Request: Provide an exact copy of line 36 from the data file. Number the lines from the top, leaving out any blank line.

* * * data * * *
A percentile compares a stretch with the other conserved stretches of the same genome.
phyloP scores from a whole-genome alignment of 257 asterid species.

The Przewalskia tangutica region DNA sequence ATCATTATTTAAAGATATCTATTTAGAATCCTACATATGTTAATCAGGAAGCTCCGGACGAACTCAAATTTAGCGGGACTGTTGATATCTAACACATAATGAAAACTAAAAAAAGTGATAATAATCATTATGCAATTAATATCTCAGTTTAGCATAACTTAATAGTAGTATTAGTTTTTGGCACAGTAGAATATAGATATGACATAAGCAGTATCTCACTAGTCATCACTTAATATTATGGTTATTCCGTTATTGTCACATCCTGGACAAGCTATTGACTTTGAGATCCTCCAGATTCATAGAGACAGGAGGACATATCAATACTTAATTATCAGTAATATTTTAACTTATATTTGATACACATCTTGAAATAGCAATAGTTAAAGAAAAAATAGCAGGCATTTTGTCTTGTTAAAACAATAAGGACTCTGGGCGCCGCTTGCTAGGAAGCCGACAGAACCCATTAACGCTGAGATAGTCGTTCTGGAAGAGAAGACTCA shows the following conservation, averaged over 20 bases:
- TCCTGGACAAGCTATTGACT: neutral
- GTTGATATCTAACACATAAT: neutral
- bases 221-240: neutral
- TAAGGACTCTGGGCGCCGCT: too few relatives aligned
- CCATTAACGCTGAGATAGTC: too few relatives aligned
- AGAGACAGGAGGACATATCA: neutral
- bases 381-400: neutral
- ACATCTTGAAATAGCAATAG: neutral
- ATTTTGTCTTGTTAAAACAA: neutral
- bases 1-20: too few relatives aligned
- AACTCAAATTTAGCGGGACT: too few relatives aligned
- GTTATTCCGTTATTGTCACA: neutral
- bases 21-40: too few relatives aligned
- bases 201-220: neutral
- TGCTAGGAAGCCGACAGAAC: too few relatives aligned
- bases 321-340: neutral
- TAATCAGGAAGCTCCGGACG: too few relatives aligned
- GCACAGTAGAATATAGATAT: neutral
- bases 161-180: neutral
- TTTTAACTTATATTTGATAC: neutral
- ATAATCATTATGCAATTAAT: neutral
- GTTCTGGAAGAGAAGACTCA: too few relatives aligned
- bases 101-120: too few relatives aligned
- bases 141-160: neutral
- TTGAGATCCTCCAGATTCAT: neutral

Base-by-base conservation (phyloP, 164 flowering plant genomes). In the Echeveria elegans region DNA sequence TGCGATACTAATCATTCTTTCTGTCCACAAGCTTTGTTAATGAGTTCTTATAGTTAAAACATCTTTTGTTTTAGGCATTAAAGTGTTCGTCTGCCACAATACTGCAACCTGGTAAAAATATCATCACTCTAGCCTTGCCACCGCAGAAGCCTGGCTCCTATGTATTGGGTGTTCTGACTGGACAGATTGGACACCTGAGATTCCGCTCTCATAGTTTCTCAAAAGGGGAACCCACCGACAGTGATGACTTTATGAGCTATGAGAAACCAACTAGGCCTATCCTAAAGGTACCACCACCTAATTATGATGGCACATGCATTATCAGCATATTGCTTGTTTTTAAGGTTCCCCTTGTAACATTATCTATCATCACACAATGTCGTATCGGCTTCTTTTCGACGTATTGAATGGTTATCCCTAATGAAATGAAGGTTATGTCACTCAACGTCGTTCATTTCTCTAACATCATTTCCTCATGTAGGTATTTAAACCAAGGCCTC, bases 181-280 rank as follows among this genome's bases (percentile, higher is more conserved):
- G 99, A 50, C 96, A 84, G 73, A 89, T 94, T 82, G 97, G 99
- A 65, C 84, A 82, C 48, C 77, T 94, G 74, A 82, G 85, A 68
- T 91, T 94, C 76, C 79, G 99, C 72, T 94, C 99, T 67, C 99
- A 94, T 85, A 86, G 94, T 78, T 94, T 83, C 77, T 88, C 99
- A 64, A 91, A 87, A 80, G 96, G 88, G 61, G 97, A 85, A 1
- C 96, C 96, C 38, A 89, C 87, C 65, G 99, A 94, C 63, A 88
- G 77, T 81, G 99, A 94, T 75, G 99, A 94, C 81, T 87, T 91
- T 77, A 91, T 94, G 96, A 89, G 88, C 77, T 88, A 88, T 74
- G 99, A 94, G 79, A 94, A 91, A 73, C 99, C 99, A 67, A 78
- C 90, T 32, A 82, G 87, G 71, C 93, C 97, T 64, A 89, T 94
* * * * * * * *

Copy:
- G 77, T 81, G 99, A 94, T 75, G 99, A 94, C 81, T 87, T 91